Yes, I know. This has been blogged about by other writers much better than I. And no, I probably don't have anything new to add. Like everything else here, today's blog was generated from stuff in my life, and the connections I made between that and writing.
Also, I'm framing this thought not only as a developing writer, but mostly as a reader. Though it's what I'm reaching for in my own pitiful scribblings, it's what REALLY drives me as a reader. These are the kinds of stories I love. That's probably the only authority I have, here. Not in all the awesome writing I've done to back this up, but all the novels and writers I love.
Seems like, to me - in my reading experience - there are a couple of ways to transcend the genre. First of all: What does that even mean? That gets tossed around SO much in reviews (that, and calling a writer's prose lyrical. Not sure if reviewers know what THAT means, either), and I wonder if we really take the time to think about what that means. Let's do a quick breakdown:
transcend: To pass beyond the limits of; To be greater than, as in intensity or power; surpass; exist above and independent of
So, for a work to transcend its genre, something in it must pass beyond the limits of that genre. Be greater than it. Exist above and independently of it. What does that mean, for horror? That something in it - either style, substance, plot, characterization - lifts that work above the horror genre, offering itself to wider appeal.
Now, to clarify: there's nothing wrong with something that works solidly within its genre. No shame there. A recent example would be The Wicked, by James Newman. It's a straight-up, evil demon threatening small town, with plenty of gory, fast action. But it's very well done.
But, transcending the genre. How? Again, this is based on what I've read, certainly not what I've accomplished:
1. style: that's probably the easiest way to transcend genre, but still work within the genre. The names I immediately think of are: Charles L. Grant, Norman Prentiss, T. M. Wright, Ramsey Campbell, Rob Dunbar, Ray Bradbury, T. L. Hines, Rio Youers, Ron Malfi....the list could go on. And I could wax poetic about this forever, but I won't. Basically, in these writers' works, you find stylistic elements in prose and structure (lyricism, word choice, sentence structure, balance, flow, taut atmosphere, vivid - but not purple - description, nonlinear storytelling) that elevate something that could be beer or liquor or champagne into fine, aged wine. Now, plenty of these writers have penned straight out horror stories. But their craft transcends the norm of the genre, and may potentially attract readers based on the value of their words, alone.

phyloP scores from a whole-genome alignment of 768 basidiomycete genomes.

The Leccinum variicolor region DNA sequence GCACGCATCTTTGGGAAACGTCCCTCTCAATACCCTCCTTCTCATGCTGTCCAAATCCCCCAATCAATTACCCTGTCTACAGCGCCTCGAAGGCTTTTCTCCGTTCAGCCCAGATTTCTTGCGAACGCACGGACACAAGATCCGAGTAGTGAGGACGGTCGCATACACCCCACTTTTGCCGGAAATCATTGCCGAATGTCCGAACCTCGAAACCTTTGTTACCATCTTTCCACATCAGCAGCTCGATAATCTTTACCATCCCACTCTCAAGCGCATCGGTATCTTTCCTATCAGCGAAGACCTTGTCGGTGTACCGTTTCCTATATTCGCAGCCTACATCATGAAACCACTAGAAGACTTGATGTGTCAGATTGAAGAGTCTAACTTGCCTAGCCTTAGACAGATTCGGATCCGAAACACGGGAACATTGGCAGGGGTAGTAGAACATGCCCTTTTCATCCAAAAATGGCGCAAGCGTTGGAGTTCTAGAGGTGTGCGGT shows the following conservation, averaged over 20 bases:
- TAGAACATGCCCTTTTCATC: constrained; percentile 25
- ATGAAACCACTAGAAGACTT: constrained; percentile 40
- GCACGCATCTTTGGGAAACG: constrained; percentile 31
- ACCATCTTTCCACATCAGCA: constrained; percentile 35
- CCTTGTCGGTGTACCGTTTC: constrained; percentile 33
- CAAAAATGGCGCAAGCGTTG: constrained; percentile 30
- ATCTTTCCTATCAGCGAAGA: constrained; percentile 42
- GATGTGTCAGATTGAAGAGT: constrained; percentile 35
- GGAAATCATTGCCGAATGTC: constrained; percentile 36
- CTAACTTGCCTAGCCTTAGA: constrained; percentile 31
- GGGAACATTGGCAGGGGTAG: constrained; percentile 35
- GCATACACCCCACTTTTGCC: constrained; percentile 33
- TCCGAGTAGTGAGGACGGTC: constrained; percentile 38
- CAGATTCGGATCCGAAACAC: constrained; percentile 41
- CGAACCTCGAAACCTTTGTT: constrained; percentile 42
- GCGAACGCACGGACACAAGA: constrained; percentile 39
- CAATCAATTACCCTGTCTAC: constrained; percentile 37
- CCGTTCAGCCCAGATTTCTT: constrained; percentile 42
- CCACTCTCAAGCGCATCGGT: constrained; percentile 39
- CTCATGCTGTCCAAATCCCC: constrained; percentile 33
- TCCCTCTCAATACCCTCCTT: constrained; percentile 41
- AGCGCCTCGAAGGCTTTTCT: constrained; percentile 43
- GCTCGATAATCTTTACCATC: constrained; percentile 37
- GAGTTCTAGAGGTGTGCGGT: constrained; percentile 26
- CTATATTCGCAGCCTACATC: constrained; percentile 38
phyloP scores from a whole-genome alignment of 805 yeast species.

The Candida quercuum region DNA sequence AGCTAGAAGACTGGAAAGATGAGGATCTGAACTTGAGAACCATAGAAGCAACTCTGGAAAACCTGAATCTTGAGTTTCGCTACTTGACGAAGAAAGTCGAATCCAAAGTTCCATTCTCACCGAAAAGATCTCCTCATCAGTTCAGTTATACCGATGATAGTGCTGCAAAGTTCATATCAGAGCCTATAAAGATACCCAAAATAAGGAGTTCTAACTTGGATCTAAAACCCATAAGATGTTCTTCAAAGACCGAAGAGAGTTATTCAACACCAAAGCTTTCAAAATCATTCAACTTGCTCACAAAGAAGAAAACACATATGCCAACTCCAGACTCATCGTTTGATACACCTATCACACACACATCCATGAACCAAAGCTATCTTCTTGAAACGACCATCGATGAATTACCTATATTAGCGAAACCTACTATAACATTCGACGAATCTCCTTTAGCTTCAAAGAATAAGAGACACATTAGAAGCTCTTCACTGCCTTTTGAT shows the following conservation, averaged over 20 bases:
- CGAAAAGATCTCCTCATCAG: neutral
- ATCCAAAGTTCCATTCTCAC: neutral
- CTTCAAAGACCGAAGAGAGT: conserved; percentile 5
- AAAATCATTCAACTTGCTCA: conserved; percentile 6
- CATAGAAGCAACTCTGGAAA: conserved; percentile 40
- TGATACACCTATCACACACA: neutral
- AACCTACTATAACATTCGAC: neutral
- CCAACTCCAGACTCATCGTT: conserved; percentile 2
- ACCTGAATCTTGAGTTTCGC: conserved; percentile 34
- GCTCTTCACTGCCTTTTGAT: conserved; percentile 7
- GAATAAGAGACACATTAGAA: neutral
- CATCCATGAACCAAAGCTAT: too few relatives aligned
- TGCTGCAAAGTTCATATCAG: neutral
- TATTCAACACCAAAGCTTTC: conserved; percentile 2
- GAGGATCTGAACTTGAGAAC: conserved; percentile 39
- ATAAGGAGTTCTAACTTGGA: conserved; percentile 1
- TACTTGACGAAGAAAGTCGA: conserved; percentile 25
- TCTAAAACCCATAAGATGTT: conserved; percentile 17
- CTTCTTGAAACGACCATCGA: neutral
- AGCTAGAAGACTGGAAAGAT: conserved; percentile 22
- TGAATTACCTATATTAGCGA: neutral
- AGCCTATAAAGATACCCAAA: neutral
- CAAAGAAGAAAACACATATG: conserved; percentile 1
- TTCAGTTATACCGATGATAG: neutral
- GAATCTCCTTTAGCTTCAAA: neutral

And again, keep in mind: these are all my opinions. Worth about as much as that truck of salt, over there. Maybe not even that.
2. characterization: a great character - often series characters - transcend genre boundaries. I've said it before and I'll say it again, F. Paul Wilson stumbled onto something brilliant with Repairman Jack. As the series draws to a close and the end of its Cosmic War, as it gets darker: definitely shades of horror. But Jack faces so many different types of situations, HE transcends horror. The Tomb, Haunted Air, maybe even Gateways and Infernal could be considered horror. But Jack's a man of many a talents, so he transcends genre.
And - hate 'em or love 'em - Stephen King and especially Dean Koontz regularly transcend their genre. Why do you think SO many people say: "I don't really read horror, but I read Steve King and Dean Koontz"? Because there's something in the characters that LOTS of people connect with. Call it selling out, fine. But isn't that transcending the genre?
In his best novels, Steve King paints intimate, deep portraits. Even if it's just the mailman who's gonna get killed on the next page. Again, say BOO! to all the haters, but I adore The Stand. It's what made me love Steve King. The characters in that behemoth of a novel are so painfully real, so vibrant.